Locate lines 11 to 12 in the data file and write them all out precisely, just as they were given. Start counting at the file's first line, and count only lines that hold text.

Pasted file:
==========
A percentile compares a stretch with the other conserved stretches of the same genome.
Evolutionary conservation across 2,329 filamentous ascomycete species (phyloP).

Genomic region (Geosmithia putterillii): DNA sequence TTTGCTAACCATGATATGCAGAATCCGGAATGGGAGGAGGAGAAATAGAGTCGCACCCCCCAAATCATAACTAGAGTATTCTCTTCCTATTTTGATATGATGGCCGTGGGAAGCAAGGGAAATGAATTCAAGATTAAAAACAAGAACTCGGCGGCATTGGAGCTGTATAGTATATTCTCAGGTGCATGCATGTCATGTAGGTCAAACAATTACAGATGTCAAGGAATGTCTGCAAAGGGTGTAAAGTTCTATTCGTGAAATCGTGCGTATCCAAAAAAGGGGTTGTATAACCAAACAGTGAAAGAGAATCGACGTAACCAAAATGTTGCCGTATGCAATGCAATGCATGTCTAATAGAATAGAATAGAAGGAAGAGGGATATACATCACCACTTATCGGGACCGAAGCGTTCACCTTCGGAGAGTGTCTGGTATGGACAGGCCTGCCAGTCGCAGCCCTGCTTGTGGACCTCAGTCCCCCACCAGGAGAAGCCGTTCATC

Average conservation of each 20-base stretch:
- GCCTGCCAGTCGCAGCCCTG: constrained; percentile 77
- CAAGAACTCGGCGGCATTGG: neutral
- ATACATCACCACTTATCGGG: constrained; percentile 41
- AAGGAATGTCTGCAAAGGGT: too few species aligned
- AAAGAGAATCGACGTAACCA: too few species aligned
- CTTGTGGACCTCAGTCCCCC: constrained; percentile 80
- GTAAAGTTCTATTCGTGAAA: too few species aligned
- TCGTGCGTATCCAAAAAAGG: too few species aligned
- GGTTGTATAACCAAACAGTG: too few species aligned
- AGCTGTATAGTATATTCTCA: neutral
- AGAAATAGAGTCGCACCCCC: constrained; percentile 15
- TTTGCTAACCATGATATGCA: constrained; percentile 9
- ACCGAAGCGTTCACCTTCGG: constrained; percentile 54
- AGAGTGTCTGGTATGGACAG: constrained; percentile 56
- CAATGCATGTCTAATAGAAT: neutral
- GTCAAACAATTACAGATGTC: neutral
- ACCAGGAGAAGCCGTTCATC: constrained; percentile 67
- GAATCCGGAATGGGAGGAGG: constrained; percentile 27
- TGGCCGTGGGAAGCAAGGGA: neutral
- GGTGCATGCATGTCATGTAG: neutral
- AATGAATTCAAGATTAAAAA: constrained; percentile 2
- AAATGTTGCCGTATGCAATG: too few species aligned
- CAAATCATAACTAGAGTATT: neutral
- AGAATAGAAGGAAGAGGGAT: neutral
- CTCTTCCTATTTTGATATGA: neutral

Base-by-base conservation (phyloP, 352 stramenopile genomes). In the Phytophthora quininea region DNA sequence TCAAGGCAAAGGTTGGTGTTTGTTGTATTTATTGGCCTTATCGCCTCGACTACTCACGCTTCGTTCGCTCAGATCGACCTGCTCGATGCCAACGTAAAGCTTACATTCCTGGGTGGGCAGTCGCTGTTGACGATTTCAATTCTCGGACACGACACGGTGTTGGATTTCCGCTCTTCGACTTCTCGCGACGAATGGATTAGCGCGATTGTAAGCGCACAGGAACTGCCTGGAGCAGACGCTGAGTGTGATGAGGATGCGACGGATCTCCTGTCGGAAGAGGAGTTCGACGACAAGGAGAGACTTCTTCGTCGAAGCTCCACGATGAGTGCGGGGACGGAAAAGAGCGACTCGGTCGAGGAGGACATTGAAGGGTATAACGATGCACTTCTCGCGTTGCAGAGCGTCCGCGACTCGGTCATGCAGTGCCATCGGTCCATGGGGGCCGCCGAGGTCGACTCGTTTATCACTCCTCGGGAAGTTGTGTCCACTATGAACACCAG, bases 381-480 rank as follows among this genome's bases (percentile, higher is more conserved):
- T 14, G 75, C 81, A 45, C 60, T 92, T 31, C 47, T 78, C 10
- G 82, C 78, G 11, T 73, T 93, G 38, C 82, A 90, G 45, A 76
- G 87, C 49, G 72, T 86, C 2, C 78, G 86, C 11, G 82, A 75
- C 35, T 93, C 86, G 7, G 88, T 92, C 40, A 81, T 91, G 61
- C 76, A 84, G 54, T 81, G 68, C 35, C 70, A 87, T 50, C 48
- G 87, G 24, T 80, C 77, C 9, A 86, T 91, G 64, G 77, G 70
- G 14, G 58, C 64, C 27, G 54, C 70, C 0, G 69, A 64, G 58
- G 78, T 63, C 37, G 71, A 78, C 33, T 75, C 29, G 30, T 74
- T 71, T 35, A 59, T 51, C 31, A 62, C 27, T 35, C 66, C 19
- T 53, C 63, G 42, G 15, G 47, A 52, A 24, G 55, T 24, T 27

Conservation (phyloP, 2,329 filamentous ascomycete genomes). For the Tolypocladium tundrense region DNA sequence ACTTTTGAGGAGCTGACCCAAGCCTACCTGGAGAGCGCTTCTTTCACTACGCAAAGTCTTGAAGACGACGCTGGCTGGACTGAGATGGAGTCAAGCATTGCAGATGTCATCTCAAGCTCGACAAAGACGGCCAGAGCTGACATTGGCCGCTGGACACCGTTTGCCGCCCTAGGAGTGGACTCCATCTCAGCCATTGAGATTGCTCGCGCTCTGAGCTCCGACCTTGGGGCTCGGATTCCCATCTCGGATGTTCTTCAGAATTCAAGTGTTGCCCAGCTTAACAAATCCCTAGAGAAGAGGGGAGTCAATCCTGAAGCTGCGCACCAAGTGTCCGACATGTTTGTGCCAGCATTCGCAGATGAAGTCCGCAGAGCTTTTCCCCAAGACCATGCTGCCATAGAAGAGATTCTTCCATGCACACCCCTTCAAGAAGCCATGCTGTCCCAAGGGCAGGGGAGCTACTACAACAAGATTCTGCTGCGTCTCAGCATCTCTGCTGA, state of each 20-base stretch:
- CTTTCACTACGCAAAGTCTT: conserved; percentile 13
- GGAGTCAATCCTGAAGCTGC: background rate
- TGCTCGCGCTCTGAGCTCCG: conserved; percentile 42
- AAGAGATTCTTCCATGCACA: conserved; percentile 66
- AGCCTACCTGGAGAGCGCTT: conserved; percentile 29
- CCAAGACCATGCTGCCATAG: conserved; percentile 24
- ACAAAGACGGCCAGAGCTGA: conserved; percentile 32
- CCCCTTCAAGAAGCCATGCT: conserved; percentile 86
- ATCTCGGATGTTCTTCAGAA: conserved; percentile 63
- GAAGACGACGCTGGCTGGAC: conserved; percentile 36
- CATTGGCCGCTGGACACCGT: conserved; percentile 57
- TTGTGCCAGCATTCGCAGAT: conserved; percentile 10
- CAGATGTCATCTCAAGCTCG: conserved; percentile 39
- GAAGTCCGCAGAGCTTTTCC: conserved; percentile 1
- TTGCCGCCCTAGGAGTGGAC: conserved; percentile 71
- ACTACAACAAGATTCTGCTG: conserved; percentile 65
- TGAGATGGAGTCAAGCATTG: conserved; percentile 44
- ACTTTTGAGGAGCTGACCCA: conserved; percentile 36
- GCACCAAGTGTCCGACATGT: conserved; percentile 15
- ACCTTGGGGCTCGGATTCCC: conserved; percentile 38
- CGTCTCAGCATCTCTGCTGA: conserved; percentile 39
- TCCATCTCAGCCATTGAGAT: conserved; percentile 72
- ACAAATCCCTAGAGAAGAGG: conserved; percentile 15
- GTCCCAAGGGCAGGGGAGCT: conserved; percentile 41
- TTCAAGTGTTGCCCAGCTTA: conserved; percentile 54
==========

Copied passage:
- GTAAAGTTCTATTCGTGAAA: too few species aligned
- TCGTGCGTATCCAAAAAAGG: too few species aligned